After working in California for four years, I returned home to Montana in June of 2017, and jumped into planning my wedding to my then-fiance’ that August in our hometown of Helena. We lived in Utah for a school year – she was teaching art, I was working online – but, by the 2020 census we were home in Montana again. As I filled out the census, I mused to my friends back in California that, by filling out my residence in Montana, I might be the tipping point that awarded Montana another representative, and cost California one.
Results are in, and while which individual was *precisely* the one to tip the scales is of course unknowable, Montana did gain a second seat in the House after three decades of having a single at-large Representative. California lost one for the first time in its history. Conservatives were quick to point to this as further evidence of the supposed leftist apocalypse that was California, with wealthy, Galt-esque residents packing up their bags and heading to greener pastures to escape the state’s “crushing income taxes”.
But I suspect – and the data bears this out – that most of the people leaving California were much more like myself, leaving not because their incomes were taxed too heavily but because they could not afford housing in the overinflated markets. They were also stifled by the high cost of living that came from sales taxes and high rents. Aspects of the California economy are causing the poor and middle class, not the wealthy, to struggle. But, the root is what they do not tax as much as what they do. The tax structure is set up to protect the interests of incumbent owners of expensive properties does exactly that, and the rest of Californians pick up the tab.
A look at who is leaving California is available here, and the results are quite contrary to the narrative. While some wealthy individuals and firms – Elon Musk springs to mind – may be noisily moving to Texas, the majority of people leaving are making under $100,000 a year. In fact,, those making above that mark are more likely to relocate to California than to leave it.
The source of the problem is that Californians suffer from the highest poverty rate in the country when adjusted for the cost of living, taxes, and transfers – a measure called the Supplemental Poverty Measure. There are several factors at play in producing such a high cost of living, but the most prominent include rising rents and high sales taxes. Both of these are exacerbated by California’s laws restricting the taxation of property. Prop 13, passed in 1978, limits property tax rate to 1%, and sets taxes based on the last sales price, rather than the market value, of property. This has had deep impacts on California’s political economy.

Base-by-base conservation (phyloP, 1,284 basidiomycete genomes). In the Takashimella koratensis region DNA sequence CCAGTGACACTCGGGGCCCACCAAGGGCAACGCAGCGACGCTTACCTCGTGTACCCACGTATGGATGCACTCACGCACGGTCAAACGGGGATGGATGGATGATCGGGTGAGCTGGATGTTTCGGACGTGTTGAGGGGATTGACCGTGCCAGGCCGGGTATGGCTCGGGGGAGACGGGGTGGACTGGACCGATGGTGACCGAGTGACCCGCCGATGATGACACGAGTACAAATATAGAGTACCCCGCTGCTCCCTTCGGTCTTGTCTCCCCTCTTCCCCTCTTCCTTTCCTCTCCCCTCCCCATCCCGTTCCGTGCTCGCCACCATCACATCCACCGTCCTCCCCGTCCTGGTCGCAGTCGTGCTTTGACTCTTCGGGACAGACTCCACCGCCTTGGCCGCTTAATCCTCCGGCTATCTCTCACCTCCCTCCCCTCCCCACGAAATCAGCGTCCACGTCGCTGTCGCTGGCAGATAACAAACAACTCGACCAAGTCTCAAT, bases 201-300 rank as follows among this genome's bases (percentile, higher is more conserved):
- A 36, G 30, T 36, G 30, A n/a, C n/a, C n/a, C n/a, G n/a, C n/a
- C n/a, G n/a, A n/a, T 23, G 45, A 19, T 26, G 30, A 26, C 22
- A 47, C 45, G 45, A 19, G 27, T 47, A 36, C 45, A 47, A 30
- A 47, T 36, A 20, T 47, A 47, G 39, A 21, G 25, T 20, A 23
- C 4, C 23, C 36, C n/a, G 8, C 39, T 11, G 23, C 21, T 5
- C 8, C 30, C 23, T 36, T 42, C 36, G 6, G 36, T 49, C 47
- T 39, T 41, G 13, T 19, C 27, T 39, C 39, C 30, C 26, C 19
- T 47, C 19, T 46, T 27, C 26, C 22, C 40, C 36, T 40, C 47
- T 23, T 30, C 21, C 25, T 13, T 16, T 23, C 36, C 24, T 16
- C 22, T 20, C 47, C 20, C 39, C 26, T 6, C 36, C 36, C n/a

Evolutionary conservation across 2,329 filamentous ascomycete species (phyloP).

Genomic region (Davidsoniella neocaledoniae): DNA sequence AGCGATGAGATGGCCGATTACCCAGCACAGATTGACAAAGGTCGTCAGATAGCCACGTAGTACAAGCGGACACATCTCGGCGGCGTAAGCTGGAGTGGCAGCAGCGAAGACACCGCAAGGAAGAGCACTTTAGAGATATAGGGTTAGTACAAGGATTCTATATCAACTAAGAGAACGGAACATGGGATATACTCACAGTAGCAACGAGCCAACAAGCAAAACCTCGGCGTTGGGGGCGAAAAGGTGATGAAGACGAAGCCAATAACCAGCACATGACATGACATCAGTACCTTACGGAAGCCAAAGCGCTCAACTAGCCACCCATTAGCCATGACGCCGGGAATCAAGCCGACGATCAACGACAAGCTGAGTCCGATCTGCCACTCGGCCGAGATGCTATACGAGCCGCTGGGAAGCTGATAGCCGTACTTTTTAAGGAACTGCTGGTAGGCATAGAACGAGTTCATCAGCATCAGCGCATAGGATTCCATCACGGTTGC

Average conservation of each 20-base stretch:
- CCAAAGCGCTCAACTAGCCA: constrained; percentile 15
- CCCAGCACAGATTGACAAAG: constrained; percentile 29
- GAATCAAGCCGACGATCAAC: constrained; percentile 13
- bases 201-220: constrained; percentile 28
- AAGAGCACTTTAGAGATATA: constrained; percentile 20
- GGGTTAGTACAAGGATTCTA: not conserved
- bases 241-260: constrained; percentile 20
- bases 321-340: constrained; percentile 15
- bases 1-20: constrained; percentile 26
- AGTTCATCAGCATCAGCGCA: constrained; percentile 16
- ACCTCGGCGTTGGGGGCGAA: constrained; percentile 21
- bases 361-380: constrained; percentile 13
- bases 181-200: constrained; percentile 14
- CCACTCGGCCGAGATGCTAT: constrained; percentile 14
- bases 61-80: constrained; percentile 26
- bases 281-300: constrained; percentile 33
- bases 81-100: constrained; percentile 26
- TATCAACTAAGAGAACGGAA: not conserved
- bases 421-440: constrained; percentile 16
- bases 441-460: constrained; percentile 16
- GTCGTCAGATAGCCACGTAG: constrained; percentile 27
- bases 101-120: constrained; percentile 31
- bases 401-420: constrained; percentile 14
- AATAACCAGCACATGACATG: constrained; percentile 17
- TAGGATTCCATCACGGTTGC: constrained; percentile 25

For one thing, incumbent homeowners may pay much lower property taxes than new owners, since their taxes are based on the year in which they bought their property. This discourages relocation, as a newly-purchased property will have a much higher yearly cost; property transfers have fallen considerably in California since 1978. Along with regulatory constraints and other problems common to most states, this has hindered the provision of housing, by reducing the cost of withholding land from the market. Moreover, since land has tended to appreciate in most of the state, the tax structure ends up taxing land at a rate far below 1%. Combined with exceedingly low interest rates, this has made land a good passive investment and has reduced the incentive to develop new lots. When Mark Zuckerberg buys and tears down four houses adjacent to his for more privacy, he can do so in the confidence that his taxes on those millions of dollars’ worth of Palo Alto land won’t rise much above 1% of the purchase price in 2016 when he bought them – regardless of what happens to the land value over the years.
The decline in property tax revenue has also pushed the state to adopt higher sales taxes. Not only does the state collect a 6% tax itself, but counties and cities are required to collect an additional 1.25%, and many opt to collect still higher rates. The reliance on tax collected from retailers has also encouraged localities to promote commercial development over residential offerings, skewing zoning and further driving up rents. While some essentials like groceries are exempted from the sales tax, the result is likely still regressive, hitting lower and mid-income Californians the hardest.
All of this adds up and contributes to the fact that nearly one in four Californians is living in poverty according to the supplemental poverty measure. California critics are right on one point – the tax code in California has created a major problem. But it’s the burden it places on the working class that they should be worried about. Until Californians show a willingness to shift that burden, the 2030 census may be no kinder than the 2020 one.